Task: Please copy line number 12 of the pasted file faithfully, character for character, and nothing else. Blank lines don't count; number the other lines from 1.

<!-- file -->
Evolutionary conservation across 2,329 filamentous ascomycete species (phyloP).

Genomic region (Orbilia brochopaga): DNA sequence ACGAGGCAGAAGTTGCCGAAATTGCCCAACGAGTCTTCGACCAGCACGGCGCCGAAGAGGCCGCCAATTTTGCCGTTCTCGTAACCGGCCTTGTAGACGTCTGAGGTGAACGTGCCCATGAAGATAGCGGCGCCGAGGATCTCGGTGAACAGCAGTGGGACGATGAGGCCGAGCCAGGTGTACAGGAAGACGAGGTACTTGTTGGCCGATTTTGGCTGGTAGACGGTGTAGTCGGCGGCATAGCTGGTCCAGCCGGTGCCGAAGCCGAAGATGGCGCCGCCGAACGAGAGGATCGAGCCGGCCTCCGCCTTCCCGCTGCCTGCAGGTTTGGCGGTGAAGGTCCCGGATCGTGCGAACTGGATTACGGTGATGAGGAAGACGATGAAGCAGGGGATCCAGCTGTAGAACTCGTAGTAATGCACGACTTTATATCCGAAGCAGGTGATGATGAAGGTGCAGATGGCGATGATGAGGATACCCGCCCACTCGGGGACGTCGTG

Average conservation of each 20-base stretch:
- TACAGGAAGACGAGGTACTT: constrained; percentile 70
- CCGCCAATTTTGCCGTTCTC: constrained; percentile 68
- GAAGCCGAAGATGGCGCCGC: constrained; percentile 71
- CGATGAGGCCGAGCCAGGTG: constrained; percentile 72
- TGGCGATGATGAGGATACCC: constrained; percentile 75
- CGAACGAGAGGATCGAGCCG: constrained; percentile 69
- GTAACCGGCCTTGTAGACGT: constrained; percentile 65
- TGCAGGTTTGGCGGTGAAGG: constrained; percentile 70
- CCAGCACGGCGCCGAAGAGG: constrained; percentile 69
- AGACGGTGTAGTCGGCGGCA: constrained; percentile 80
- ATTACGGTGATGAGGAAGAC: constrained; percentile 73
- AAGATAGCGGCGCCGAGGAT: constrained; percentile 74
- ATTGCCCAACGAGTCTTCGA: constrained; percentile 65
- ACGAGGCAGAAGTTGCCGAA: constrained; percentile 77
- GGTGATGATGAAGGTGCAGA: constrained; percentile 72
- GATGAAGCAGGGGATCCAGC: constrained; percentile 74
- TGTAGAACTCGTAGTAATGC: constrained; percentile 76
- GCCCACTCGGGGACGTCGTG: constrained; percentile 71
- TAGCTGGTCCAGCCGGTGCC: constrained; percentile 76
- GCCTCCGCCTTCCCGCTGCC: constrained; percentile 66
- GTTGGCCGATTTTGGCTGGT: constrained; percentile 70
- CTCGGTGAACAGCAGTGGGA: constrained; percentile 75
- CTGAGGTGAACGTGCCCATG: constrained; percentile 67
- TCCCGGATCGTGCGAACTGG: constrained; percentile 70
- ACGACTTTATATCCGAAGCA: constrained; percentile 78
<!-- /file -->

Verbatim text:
- CCAGCACGGCGCCGAAGAGG: constrained; percentile 69